Robin, blackbird and meadowlark music, and the smell of damp earth help set the mood. We squeeze a dime's-worth of liquid bandage to protect our hands. One wants to dig. Another wants to plant. One tells a story while another shows his moves.The physical exercise connects them to the earth and its inhabitants. It expends pent-up energy and allows them to express themselves away from TV and video games, and helps them sleep at night.
The children I've worked with come with a variety of challenges. Some can't remember directions. Others have difficulty dealing with strong emotions. Some drink and steal cars while others run away searching. One sits alone watching the others play. Another will destroy or steal possessions.
One time I went out to check the garden and one of the kids had given himself and the rose bush a "haircut." The rose had been planted in memory of grandma Emma and grew back thicker than ever. All scissors were put in a safe place from then on, as was the knife found buried under the couch.
Training and mentors help us understand many of the children better; but in the end, it's the kids that have been my best teachers. They have taught me the importance of safety protocols, of back-up plans, of making transitions more of a process rather than sudden announcement. A nightly song can comfort the toughest teen or a frightened child. Self care and strong supports will help us discover joy among the bumps.
Thanks for visiting.:)
Photo: Creative Commons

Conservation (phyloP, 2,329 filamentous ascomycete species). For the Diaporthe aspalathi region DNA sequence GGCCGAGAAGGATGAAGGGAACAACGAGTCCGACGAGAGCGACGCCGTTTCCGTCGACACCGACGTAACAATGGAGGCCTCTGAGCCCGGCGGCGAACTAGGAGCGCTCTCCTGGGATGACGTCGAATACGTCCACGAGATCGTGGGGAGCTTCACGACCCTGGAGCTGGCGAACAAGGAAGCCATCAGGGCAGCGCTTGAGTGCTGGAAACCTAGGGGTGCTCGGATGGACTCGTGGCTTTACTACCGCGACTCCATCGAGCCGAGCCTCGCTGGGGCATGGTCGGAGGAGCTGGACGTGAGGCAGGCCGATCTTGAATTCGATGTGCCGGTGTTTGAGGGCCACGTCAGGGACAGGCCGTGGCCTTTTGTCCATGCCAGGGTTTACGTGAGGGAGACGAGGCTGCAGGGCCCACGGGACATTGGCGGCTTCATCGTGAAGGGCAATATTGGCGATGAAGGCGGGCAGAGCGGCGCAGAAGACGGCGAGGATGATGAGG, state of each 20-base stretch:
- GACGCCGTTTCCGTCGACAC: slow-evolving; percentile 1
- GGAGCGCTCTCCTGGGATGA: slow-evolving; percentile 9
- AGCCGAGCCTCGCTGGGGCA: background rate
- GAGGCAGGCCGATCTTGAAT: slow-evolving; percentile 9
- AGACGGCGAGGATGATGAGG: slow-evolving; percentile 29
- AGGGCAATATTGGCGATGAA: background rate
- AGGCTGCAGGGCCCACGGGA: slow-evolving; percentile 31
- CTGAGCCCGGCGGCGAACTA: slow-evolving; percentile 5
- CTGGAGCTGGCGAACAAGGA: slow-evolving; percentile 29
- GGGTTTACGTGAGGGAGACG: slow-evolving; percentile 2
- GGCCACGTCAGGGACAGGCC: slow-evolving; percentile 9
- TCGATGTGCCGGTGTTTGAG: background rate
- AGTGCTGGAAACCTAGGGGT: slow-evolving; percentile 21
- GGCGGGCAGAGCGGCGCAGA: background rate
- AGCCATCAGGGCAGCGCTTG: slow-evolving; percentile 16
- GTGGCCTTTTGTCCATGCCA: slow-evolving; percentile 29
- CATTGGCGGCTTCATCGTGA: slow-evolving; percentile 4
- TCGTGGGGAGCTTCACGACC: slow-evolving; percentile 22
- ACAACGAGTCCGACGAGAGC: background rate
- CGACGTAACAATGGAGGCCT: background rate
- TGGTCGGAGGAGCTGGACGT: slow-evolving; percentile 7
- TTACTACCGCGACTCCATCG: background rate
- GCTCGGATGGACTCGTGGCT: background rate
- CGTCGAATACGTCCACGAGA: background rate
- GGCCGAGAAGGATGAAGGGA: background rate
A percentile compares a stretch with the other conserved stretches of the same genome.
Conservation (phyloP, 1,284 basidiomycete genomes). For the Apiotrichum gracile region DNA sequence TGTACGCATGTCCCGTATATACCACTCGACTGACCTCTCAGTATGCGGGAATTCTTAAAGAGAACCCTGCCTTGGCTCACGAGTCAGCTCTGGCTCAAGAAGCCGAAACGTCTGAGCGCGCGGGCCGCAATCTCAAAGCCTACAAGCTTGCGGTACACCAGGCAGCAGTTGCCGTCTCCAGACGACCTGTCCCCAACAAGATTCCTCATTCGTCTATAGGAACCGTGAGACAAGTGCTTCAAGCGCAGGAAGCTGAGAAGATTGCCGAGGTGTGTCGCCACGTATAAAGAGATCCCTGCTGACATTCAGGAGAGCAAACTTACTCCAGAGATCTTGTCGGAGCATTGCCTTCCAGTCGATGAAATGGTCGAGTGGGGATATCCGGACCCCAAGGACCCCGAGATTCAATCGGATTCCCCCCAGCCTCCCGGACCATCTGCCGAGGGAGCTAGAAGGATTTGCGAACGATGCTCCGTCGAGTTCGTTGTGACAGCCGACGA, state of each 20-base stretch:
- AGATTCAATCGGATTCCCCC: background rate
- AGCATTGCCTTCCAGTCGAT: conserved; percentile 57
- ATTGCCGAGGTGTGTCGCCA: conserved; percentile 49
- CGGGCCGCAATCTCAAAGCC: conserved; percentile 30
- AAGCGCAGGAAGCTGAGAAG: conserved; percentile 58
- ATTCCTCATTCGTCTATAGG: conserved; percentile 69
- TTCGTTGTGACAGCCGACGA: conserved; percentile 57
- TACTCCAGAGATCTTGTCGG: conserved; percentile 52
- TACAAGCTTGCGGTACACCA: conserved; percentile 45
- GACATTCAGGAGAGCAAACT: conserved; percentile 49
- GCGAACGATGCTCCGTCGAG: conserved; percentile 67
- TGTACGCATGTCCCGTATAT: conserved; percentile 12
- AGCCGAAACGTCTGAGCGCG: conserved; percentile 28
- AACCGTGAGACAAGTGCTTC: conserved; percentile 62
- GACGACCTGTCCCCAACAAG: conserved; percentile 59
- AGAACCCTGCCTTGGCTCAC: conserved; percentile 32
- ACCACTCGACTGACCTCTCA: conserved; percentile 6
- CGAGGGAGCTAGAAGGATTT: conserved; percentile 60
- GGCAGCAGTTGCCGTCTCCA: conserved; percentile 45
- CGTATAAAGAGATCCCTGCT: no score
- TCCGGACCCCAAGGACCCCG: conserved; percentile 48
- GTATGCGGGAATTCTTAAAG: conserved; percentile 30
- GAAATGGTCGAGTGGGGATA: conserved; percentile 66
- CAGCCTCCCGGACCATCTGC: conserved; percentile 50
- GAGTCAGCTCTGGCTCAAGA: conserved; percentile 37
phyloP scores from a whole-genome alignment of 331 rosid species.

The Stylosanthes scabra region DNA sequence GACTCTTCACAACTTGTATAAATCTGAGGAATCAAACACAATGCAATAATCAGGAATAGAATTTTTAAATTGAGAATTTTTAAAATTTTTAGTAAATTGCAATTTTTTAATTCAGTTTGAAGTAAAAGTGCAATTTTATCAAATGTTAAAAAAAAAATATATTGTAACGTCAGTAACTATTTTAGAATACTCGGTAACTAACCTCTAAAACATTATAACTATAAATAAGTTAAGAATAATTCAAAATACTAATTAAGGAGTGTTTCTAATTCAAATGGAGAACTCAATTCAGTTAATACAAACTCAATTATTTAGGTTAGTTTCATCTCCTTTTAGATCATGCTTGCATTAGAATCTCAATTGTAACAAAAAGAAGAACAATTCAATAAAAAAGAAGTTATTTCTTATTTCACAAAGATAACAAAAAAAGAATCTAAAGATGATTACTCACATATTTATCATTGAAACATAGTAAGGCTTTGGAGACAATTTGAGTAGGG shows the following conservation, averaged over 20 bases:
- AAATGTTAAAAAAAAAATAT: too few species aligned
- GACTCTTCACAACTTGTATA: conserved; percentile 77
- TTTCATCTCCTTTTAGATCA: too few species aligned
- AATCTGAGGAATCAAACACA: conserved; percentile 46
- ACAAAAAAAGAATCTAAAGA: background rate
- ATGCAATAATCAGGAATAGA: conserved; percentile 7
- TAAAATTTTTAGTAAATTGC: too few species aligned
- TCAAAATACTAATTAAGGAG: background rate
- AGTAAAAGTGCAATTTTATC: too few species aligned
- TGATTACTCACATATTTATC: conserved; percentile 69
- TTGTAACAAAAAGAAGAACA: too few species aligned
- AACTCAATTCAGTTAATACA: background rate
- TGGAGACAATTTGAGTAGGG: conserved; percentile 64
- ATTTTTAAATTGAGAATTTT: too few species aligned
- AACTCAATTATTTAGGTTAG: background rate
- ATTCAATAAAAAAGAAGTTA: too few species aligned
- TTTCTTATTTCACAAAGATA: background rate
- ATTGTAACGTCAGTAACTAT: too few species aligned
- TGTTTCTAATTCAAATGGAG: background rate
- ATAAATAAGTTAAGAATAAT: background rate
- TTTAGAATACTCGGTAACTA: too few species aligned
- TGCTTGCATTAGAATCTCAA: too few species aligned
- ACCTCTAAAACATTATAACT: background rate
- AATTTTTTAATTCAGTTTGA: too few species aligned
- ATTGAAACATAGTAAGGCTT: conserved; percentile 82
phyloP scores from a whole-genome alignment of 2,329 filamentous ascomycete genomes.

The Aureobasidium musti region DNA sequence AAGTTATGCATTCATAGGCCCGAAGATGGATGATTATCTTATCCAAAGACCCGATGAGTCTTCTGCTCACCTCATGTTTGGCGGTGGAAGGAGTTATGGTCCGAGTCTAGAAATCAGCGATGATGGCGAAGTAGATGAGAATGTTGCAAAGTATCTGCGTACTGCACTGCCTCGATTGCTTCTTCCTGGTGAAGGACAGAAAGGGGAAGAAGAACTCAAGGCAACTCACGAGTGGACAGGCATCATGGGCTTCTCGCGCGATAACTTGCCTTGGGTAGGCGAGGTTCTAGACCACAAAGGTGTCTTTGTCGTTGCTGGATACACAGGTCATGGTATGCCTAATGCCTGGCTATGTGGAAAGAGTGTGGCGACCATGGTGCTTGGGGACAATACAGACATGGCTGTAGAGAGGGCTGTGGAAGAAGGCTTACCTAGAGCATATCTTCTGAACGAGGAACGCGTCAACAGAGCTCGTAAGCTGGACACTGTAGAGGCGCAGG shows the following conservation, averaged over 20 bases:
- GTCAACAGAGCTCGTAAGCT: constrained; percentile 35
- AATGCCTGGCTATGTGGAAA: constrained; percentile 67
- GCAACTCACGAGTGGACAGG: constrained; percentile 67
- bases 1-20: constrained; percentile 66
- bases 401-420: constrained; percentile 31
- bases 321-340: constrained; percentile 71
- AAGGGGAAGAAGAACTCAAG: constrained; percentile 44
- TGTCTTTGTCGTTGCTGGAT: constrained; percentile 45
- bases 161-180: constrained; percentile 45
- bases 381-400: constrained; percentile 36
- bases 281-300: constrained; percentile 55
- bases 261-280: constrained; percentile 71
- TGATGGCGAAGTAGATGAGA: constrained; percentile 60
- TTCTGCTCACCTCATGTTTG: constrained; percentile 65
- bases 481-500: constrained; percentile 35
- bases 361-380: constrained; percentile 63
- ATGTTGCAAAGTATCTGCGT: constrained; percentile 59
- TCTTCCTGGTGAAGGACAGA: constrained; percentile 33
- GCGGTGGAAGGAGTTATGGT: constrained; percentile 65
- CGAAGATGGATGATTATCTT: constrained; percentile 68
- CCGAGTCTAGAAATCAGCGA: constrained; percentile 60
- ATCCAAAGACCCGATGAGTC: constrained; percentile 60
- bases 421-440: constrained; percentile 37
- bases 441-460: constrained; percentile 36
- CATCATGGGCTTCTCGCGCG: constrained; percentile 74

Tags: Youth mental health; at-risk youth; listen to the kids; children as teachers; children in care; youth in treatment; special kids require creative outlets;
|Posted by Val Fox on April 10, 2012 at 5:00 PM||comments (1)|
For children in the Canadian foster care systems it is about the welfare of kids, yes, but it's also about money and politics - how much a service will cost and who, if anyone, will pay for it. From a caregiver's perspective, the needs of the child appear to be at the bottom sometimes, especially when dealing with First Nations children in care. Their needs sometimes become inadvertently ignored.
I've worked with Child Protection Services both in the city and on a First Nations reserve and I've noticed some marked differences between the two. But in the end we fail ANY child that goes without services due to lack of funding. They can "fall through the cracks." It has been frustrating to see some children give up on school, end up in jail, on the streets or having children of their own before they're ready. I believe the lack of services on many reservations contributes to children not getting their needs met.
Here in Alberta, Child Protection workers on reserves endeavor to follow the Child Welfare Act, using provincial practices and standards as their model. When I worked in Calgary, a city of one million people, there were more agencies with services designed to assist young people and their families.
Agencies secure funding each year through the province and other means by maintaining a strict level of professionalism and standards. Agencies also conducted their own fundraising efforts throughout the year and are able to provide teachers, therapists and trained staff to work with youth - the goal being reunification whenever possible. Case conferences are held consistently with representation from the school, mental health professionals, parents and caregivers, program staff and Child Welfare workers. Each meeting addresses the educational, health and psycho/social needs of the child.